Updating excel data with dsn less connection vba

From the menu bar, select inked Tables as shown below: By default, Microsoft Access will want to link to another Access database for it's Linked Table source.

Browsing the 'Files of Type' pull-down menu on the bottom left of the interface will give you a general idea of just how broad of a scope is available for Linked Table sources.

Make note that Microsoft Access' naming convention process will concatenate the RDBMS schema owner and RDBMS object name in the format of .

This was in preparation for using Microsoft Access as a front-end tool for a SQL Server 2005 database.

Though Access can be considered a sub-par application by the relational database elitists, it can be a very capable alternative for querying data from SQL Server without the learning curve associated with Visual Studio.

In some respects, it is the perfect tool for the casual business user who wants to drill into and share their data. In order to connect to Microsoft SQL Server from Microsoft Access you need to set up at least one Linked Table.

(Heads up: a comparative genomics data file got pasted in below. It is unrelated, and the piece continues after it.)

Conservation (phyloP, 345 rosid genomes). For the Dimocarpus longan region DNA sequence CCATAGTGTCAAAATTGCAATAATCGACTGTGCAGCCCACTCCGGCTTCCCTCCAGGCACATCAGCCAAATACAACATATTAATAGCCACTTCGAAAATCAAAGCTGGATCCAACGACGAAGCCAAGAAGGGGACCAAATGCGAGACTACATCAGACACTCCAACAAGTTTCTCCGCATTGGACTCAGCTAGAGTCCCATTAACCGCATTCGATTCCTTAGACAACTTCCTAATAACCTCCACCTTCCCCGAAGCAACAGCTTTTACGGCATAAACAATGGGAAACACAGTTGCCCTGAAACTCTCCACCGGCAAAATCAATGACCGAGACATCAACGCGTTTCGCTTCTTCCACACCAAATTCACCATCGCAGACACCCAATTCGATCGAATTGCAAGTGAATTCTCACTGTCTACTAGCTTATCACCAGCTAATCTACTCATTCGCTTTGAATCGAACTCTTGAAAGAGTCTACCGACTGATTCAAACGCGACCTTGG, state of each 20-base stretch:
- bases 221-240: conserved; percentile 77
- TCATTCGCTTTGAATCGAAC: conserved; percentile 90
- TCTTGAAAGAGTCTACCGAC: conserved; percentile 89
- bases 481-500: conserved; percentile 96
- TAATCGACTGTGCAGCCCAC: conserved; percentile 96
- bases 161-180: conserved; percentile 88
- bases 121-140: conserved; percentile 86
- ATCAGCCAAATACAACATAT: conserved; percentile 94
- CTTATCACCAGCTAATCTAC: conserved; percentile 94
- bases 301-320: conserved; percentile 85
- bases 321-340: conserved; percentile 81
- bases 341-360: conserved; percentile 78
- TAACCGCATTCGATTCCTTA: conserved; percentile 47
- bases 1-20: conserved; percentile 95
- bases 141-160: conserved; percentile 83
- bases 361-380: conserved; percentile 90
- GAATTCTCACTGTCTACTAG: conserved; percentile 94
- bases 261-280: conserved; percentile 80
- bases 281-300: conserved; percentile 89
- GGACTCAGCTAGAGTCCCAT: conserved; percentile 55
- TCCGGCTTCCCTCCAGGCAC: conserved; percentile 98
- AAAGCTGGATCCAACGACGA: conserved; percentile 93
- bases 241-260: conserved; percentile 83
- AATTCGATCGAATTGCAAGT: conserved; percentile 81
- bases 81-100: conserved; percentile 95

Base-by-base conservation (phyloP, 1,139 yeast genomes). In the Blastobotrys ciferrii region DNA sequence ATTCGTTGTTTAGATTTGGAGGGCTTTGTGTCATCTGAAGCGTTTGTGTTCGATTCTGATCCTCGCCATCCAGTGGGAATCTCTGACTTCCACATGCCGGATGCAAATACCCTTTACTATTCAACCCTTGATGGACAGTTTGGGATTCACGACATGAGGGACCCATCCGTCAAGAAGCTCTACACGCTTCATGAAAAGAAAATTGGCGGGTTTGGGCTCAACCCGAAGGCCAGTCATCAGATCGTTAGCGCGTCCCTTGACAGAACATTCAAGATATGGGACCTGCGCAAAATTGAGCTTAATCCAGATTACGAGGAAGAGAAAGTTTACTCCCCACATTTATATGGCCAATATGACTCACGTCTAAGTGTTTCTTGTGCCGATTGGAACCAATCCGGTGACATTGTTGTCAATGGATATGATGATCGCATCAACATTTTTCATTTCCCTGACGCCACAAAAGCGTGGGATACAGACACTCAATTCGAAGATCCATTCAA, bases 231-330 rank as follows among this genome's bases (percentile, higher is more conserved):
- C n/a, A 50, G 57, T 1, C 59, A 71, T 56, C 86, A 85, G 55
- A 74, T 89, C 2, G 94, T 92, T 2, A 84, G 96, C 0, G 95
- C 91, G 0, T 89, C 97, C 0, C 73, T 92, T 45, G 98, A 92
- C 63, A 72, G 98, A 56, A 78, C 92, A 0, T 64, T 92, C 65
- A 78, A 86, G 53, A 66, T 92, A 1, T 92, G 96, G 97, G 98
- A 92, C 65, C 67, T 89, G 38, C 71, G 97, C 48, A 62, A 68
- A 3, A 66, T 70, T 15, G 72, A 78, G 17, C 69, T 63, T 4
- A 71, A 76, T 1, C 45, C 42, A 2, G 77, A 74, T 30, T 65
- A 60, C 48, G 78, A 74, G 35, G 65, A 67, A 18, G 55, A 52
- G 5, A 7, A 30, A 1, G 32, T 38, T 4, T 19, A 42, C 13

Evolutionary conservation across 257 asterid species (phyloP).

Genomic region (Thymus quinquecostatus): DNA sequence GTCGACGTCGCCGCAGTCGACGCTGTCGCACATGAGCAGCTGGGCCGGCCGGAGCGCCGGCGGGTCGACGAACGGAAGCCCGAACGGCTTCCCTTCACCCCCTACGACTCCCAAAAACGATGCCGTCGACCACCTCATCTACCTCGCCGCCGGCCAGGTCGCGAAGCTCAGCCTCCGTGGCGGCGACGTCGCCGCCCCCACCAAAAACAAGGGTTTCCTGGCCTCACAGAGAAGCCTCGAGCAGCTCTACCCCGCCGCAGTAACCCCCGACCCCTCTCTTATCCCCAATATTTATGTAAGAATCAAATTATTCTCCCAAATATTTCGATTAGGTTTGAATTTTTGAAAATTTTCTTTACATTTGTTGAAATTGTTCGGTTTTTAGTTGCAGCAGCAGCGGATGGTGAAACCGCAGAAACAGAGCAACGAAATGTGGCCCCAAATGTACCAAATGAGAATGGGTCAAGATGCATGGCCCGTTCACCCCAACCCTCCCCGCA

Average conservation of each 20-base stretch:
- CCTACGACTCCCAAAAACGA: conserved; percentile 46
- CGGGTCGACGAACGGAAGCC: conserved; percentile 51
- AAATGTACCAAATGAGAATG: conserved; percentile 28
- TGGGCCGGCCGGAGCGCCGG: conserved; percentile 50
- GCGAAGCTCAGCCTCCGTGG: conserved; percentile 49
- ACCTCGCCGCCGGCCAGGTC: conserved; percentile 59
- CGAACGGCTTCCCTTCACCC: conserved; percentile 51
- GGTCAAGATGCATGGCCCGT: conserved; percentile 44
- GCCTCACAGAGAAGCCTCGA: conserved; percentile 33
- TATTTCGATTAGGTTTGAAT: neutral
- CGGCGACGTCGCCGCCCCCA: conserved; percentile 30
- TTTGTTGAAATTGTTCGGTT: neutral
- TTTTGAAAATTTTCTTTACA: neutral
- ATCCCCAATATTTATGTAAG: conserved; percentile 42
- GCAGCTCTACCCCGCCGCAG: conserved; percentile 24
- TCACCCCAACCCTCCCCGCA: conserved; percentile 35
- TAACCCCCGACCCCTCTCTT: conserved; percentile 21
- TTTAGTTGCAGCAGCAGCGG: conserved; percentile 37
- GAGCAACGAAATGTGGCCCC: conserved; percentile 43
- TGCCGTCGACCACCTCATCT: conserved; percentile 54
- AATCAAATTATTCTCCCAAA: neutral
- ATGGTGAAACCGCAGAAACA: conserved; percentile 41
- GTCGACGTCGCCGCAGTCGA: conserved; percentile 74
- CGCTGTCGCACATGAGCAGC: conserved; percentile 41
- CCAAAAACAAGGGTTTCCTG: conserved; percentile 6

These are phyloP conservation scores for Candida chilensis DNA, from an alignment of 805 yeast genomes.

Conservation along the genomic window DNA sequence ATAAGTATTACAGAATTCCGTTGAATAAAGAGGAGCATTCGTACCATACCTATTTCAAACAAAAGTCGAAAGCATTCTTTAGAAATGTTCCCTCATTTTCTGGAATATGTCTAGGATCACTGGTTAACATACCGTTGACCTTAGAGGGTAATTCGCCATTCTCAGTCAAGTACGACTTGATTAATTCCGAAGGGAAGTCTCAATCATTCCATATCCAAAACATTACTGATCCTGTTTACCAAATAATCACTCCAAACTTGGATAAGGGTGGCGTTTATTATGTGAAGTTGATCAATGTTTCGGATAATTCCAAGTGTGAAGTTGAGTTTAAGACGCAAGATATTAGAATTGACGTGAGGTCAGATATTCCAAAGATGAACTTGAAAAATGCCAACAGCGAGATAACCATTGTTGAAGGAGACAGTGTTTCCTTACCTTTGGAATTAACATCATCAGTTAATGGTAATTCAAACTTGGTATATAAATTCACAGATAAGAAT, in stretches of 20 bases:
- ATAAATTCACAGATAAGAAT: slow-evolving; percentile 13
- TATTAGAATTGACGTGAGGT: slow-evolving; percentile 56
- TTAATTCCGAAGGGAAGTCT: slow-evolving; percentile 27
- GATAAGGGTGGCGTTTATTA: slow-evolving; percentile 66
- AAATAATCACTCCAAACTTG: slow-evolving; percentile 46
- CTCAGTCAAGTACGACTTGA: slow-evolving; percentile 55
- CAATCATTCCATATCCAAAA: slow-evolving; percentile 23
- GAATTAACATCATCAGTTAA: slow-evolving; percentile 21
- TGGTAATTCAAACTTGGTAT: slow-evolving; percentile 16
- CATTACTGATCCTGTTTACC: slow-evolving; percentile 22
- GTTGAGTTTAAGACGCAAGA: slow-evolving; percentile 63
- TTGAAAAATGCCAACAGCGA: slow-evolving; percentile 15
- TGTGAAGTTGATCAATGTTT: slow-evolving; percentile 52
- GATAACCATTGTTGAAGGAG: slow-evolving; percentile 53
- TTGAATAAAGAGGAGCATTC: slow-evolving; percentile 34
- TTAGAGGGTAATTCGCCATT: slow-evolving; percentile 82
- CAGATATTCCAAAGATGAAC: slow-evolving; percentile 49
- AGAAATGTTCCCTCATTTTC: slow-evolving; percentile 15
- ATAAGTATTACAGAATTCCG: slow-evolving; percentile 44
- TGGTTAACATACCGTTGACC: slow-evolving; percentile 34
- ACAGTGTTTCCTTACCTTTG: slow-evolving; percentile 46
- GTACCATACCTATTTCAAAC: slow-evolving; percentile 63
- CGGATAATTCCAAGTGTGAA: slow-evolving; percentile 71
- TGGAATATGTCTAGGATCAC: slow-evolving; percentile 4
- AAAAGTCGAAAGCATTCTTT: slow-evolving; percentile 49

This table is a pointer to a table in a SQL Server database that is associated with a pre-defined System ODBC Data Source Name (referred to as a DSN from this point forward).

If you are privy to this information please select the correct field because performance depends on it.

If performance is not an issue, you may simply press the Cancel button throughout this process.

The process from this point forward is compatible with all releases of SQL Server since version 7.0.

The first step in setting up a linked table is to navigate to the Linked Tables dialog in Access.

The knowledge articles contains solutions and guides.

Thus far in this tips series on Access and SQL Server, we have created an ODBC Data Source Name (DSN) using the OLEDB driver for connecting to SQL Server 2000, as well as a System DSN to connect to a SQL Server 2005 instance using the new SNAC (SQL Native Client) driver.

In truth, you have many options for setting up Linked Tables from Access; many RDBMSs (Relational Database Management Systems) and Microsoft Office applications for example - even Share Point and Outlook are options for linking tables back to Microsoft Access.

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